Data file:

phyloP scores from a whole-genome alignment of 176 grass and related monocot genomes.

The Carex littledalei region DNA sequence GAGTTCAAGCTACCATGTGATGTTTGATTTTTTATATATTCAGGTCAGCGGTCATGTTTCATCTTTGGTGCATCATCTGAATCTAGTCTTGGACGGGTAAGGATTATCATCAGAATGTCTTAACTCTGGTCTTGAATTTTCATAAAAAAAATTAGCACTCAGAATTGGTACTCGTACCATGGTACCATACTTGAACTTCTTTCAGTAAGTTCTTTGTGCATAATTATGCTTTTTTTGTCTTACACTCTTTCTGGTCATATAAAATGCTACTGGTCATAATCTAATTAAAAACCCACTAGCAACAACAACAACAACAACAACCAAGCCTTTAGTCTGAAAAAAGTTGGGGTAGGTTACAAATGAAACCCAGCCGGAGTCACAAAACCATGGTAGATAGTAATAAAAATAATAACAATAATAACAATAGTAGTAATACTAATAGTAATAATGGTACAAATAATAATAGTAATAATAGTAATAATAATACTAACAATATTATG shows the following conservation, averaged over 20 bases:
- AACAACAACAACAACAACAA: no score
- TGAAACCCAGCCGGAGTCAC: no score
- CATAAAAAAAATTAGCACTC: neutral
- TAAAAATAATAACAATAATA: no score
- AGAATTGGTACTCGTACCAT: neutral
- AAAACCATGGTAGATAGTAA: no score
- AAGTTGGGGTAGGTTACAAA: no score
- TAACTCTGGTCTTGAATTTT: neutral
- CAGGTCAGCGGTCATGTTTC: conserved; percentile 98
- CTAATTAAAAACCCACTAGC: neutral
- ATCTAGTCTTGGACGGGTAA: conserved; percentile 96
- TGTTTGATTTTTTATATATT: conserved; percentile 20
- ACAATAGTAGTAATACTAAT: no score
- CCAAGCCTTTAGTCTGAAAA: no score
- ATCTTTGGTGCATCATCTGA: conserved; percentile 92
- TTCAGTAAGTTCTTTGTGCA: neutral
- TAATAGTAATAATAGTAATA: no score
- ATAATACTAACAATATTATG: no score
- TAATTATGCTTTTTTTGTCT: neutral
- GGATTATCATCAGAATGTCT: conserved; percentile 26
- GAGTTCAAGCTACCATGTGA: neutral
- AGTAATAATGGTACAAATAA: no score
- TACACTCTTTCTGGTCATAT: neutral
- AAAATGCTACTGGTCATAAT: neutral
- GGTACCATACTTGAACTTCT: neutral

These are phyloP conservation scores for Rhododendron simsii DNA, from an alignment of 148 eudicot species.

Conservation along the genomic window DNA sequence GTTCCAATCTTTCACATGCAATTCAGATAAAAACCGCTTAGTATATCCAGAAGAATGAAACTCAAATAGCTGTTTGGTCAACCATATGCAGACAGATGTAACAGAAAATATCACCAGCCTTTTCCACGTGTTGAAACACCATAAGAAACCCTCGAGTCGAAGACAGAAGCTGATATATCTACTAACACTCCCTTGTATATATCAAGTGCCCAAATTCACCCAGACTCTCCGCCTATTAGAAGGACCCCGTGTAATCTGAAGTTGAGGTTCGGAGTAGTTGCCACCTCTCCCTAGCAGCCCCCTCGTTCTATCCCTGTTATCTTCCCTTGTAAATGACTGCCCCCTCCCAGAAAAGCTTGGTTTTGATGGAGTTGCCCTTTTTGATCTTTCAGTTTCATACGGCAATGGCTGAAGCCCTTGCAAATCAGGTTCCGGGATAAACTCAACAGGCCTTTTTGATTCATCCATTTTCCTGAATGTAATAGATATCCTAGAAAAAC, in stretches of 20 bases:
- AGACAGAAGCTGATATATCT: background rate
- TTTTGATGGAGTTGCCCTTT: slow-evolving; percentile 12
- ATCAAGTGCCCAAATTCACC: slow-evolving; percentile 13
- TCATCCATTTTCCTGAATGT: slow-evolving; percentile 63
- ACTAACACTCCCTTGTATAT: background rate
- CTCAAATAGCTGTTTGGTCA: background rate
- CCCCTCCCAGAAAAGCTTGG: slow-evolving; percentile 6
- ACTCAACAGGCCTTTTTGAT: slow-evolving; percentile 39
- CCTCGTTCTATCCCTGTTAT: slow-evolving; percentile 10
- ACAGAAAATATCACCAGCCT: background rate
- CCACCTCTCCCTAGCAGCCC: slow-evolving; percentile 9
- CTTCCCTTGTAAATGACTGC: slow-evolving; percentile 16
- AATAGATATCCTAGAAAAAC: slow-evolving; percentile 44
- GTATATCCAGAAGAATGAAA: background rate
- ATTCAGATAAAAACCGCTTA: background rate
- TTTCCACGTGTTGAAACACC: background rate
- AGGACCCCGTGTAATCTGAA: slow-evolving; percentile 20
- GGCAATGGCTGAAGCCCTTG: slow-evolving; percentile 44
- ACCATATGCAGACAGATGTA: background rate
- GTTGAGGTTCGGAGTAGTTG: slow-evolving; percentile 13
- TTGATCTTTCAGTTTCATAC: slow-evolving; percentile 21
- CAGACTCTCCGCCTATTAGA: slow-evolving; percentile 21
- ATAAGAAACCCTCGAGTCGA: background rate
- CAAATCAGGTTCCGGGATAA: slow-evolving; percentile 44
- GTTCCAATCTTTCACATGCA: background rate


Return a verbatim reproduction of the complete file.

phyloP scores from a whole-genome alignment of 176 grass and related monocot genomes.

The Carex littledalei region DNA sequence GAGTTCAAGCTACCATGTGATGTTTGATTTTTTATATATTCAGGTCAGCGGTCATGTTTCATCTTTGGTGCATCATCTGAATCTAGTCTTGGACGGGTAAGGATTATCATCAGAATGTCTTAACTCTGGTCTTGAATTTTCATAAAAAAAATTAGCACTCAGAATTGGTACTCGTACCATGGTACCATACTTGAACTTCTTTCAGTAAGTTCTTTGTGCATAATTATGCTTTTTTTGTCTTACACTCTTTCTGGTCATATAAAATGCTACTGGTCATAATCTAATTAAAAACCCACTAGCAACAACAACAACAACAACAACCAAGCCTTTAGTCTGAAAAAAGTTGGGGTAGGTTACAAATGAAACCCAGCCGGAGTCACAAAACCATGGTAGATAGTAATAAAAATAATAACAATAATAACAATAGTAGTAATACTAATAGTAATAATGGTACAAATAATAATAGTAATAATAGTAATAATAATACTAACAATATTATG shows the following conservation, averaged over 20 bases:
- AACAACAACAACAACAACAA: no score
- TGAAACCCAGCCGGAGTCAC: no score
- CATAAAAAAAATTAGCACTC: neutral
- TAAAAATAATAACAATAATA: no score
- AGAATTGGTACTCGTACCAT: neutral
- AAAACCATGGTAGATAGTAA: no score
- AAGTTGGGGTAGGTTACAAA: no score
- TAACTCTGGTCTTGAATTTT: neutral
- CAGGTCAGCGGTCATGTTTC: conserved; percentile 98
- CTAATTAAAAACCCACTAGC: neutral
- ATCTAGTCTTGGACGGGTAA: conserved; percentile 96
- TGTTTGATTTTTTATATATT: conserved; percentile 20
- ACAATAGTAGTAATACTAAT: no score
- CCAAGCCTTTAGTCTGAAAA: no score
- ATCTTTGGTGCATCATCTGA: conserved; percentile 92
- TTCAGTAAGTTCTTTGTGCA: neutral
- TAATAGTAATAATAGTAATA: no score
- ATAATACTAACAATATTATG: no score
- TAATTATGCTTTTTTTGTCT: neutral
- GGATTATCATCAGAATGTCT: conserved; percentile 26
- GAGTTCAAGCTACCATGTGA: neutral
- AGTAATAATGGTACAAATAA: no score
- TACACTCTTTCTGGTCATAT: neutral
- AAAATGCTACTGGTCATAAT: neutral
- GGTACCATACTTGAACTTCT: neutral

These are phyloP conservation scores for Rhododendron simsii DNA, from an alignment of 148 eudicot species.

Conservation along the genomic window DNA sequence GTTCCAATCTTTCACATGCAATTCAGATAAAAACCGCTTAGTATATCCAGAAGAATGAAACTCAAATAGCTGTTTGGTCAACCATATGCAGACAGATGTAACAGAAAATATCACCAGCCTTTTCCACGTGTTGAAACACCATAAGAAACCCTCGAGTCGAAGACAGAAGCTGATATATCTACTAACACTCCCTTGTATATATCAAGTGCCCAAATTCACCCAGACTCTCCGCCTATTAGAAGGACCCCGTGTAATCTGAAGTTGAGGTTCGGAGTAGTTGCCACCTCTCCCTAGCAGCCCCCTCGTTCTATCCCTGTTATCTTCCCTTGTAAATGACTGCCCCCTCCCAGAAAAGCTTGGTTTTGATGGAGTTGCCCTTTTTGATCTTTCAGTTTCATACGGCAATGGCTGAAGCCCTTGCAAATCAGGTTCCGGGATAAACTCAACAGGCCTTTTTGATTCATCCATTTTCCTGAATGTAATAGATATCCTAGAAAAAC, in stretches of 20 bases:
- AGACAGAAGCTGATATATCT: background rate
- TTTTGATGGAGTTGCCCTTT: slow-evolving; percentile 12
- ATCAAGTGCCCAAATTCACC: slow-evolving; percentile 13
- TCATCCATTTTCCTGAATGT: slow-evolving; percentile 63
- ACTAACACTCCCTTGTATAT: background rate
- CTCAAATAGCTGTTTGGTCA: background rate
- CCCCTCCCAGAAAAGCTTGG: slow-evolving; percentile 6
- ACTCAACAGGCCTTTTTGAT: slow-evolving; percentile 39
- CCTCGTTCTATCCCTGTTAT: slow-evolving; percentile 10
- ACAGAAAATATCACCAGCCT: background rate
- CCACCTCTCCCTAGCAGCCC: slow-evolving; percentile 9
- CTTCCCTTGTAAATGACTGC: slow-evolving; percentile 16
- AATAGATATCCTAGAAAAAC: slow-evolving; percentile 44
- GTATATCCAGAAGAATGAAA: background rate
- ATTCAGATAAAAACCGCTTA: background rate
- TTTCCACGTGTTGAAACACC: background rate
- AGGACCCCGTGTAATCTGAA: slow-evolving; percentile 20
- GGCAATGGCTGAAGCCCTTG: slow-evolving; percentile 44
- ACCATATGCAGACAGATGTA: background rate
- GTTGAGGTTCGGAGTAGTTG: slow-evolving; percentile 13
- TTGATCTTTCAGTTTCATAC: slow-evolving; percentile 21
- CAGACTCTCCGCCTATTAGA: slow-evolving; percentile 21
- ATAAGAAACCCTCGAGTCGA: background rate
- CAAATCAGGTTCCGGGATAA: slow-evolving; percentile 44
- GTTCCAATCTTTCACATGCA: background rate